Volkswagen USA CEO Michael Horn has resigned from his post on Wednesday through “mutual agreement” after spending 25 years with the company in various capacities.
His resignation comes approximately 6 months after the giant car maker became embroiled in the very public emissions-testing scandal that tarnished the reputation of the company and resulted in plummeting sales in the US market.
The German carmaker said Mr Horn has left to “pursue other opportunities”, adding that Hinrich J. Woebcken – who was recently announced as the new Head of the North American Region and Chairman of Volkswagen Group of America – will assume the role of president and CEO of Volkswagen Group of America.
“I want personally to say ‘thank you’ to Michael Horn for the great work he has done for the brand and with the dealers in the United States,” said Herbert Diess, CEO of Volkswagen brand.
“During his time in the U.S., Michael Horn built up a strong relationship with our national dealer body and showed exemplary leadership during difficult times for the brand.”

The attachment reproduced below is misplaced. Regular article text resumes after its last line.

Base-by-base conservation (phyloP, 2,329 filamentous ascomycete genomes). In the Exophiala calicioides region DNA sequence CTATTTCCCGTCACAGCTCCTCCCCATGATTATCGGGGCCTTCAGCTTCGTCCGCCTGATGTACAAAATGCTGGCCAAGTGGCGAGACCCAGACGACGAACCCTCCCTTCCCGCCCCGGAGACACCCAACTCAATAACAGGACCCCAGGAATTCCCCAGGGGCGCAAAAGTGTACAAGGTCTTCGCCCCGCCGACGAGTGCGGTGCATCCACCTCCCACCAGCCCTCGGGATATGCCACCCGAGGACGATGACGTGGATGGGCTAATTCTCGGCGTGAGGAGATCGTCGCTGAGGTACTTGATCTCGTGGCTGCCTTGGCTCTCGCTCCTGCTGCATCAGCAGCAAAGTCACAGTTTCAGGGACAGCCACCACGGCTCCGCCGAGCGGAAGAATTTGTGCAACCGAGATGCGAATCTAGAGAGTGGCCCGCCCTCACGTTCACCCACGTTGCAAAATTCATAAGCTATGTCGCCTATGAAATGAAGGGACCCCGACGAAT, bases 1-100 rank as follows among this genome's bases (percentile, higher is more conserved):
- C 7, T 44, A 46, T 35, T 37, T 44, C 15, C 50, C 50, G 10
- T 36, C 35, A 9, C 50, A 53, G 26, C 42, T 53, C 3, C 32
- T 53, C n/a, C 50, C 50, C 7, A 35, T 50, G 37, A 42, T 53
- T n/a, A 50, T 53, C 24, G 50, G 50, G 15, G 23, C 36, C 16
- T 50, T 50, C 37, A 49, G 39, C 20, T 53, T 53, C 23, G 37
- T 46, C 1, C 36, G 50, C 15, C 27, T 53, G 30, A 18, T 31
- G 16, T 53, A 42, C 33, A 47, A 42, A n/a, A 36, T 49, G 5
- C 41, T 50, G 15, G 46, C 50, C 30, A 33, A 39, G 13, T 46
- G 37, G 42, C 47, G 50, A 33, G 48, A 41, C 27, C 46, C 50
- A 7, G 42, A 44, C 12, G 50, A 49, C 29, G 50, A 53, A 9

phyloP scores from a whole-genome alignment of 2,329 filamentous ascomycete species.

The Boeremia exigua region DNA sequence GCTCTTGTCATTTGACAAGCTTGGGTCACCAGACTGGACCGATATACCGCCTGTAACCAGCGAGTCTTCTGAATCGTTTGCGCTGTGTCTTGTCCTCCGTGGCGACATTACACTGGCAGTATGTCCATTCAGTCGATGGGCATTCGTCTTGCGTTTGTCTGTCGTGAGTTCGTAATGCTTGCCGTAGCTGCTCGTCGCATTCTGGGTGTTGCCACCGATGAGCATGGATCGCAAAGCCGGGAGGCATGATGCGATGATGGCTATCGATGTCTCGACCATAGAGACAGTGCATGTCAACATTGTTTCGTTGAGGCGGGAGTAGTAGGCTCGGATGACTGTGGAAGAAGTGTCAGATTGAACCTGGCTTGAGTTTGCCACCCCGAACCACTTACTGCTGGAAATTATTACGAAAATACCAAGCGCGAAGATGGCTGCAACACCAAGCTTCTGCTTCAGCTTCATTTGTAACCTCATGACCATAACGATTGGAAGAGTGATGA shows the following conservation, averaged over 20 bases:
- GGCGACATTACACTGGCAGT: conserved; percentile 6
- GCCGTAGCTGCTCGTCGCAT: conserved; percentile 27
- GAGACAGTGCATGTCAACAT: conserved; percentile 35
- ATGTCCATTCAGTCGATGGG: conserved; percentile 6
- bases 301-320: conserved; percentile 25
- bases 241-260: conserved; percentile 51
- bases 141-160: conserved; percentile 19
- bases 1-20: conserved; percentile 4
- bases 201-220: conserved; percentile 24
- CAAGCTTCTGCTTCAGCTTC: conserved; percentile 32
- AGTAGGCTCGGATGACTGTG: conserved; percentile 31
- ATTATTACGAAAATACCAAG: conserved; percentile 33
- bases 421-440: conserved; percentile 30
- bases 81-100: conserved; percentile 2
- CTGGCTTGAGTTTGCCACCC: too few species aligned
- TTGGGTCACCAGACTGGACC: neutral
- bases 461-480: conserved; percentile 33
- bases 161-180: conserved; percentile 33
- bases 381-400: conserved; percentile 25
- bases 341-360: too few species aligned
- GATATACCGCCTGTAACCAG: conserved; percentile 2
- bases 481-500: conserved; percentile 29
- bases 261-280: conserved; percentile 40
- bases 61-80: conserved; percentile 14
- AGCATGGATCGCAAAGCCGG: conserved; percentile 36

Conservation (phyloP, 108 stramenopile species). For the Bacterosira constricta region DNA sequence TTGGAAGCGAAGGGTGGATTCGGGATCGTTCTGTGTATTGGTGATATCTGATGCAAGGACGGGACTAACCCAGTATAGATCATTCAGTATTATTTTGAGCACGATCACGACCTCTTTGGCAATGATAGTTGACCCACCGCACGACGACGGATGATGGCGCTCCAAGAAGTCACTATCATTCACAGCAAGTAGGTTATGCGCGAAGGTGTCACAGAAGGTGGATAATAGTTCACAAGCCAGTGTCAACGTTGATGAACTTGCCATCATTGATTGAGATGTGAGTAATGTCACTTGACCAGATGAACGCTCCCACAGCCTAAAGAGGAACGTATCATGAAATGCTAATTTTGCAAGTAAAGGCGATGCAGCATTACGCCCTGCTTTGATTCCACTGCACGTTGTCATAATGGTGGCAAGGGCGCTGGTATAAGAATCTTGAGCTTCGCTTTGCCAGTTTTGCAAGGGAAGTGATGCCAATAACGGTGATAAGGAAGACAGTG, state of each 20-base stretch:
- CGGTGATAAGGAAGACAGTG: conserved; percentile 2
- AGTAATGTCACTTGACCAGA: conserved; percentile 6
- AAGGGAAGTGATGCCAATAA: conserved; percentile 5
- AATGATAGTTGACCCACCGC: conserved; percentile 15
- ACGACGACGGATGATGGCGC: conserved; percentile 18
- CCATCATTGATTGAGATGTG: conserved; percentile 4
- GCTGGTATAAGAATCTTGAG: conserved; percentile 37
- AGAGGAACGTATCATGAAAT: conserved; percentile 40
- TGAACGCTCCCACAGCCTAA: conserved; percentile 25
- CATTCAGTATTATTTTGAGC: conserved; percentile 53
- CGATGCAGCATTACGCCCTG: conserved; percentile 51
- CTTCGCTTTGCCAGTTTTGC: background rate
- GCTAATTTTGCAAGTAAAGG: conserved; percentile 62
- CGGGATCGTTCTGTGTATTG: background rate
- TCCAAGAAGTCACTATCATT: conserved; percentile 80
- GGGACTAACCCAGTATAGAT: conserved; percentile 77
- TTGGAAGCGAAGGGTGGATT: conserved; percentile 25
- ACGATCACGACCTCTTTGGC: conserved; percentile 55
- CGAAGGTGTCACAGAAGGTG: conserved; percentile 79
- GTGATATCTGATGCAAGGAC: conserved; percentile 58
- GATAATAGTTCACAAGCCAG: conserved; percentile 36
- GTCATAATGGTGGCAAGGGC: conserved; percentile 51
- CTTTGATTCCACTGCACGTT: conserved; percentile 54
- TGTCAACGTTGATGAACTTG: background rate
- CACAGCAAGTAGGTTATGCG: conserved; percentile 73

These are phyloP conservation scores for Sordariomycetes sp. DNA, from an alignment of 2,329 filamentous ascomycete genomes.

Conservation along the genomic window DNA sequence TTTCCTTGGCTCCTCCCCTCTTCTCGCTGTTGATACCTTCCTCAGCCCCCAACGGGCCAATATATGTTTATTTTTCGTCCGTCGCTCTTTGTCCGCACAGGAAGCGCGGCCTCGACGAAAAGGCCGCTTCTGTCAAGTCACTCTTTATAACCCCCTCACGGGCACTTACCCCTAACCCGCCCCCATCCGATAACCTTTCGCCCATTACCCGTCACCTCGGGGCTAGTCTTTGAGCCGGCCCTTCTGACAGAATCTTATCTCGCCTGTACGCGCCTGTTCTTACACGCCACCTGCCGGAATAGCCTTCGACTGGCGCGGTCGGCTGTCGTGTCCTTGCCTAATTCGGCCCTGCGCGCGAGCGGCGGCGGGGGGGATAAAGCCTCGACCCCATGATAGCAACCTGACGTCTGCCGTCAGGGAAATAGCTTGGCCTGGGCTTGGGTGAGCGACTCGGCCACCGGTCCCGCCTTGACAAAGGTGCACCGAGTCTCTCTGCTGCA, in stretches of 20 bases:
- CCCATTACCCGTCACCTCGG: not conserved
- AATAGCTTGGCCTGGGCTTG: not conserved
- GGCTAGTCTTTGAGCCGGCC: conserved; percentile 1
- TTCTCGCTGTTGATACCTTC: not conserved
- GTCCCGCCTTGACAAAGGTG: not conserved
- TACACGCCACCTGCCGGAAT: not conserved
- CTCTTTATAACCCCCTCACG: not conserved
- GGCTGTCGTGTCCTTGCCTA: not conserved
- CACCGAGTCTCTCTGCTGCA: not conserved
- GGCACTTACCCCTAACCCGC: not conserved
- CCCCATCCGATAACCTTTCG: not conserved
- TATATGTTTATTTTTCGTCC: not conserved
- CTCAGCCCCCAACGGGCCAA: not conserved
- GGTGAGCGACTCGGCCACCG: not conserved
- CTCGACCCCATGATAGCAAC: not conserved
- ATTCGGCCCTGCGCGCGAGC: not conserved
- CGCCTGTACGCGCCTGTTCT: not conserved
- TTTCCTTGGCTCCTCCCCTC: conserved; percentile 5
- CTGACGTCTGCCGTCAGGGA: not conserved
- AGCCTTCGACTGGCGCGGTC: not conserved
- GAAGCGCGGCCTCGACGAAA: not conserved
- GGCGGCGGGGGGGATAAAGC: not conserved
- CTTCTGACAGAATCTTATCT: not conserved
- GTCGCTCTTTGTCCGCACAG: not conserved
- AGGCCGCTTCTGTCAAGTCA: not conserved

Late last year, the emissions scandal also triggered the resignation of the company’s longstanding CEO, Martin Winterkorn, who took responsibility for the scandal and stepped down to allow the company a “fresh start” and an opportunity to rebuild the shattered consumer confidence.
The scandal was made public by the US Environmental Protection Agency (EPA), which accused Volkswagen of rigging US emissions tests.
The Agency claimed that it had found evidence that VW had been installing a device in its diesel vehicles to run maximum anti-pollution controls only when emissions tests were taking place.
The company later admitted that “irregularities” in CO2 emissions could affect 800,000 cars worldwide.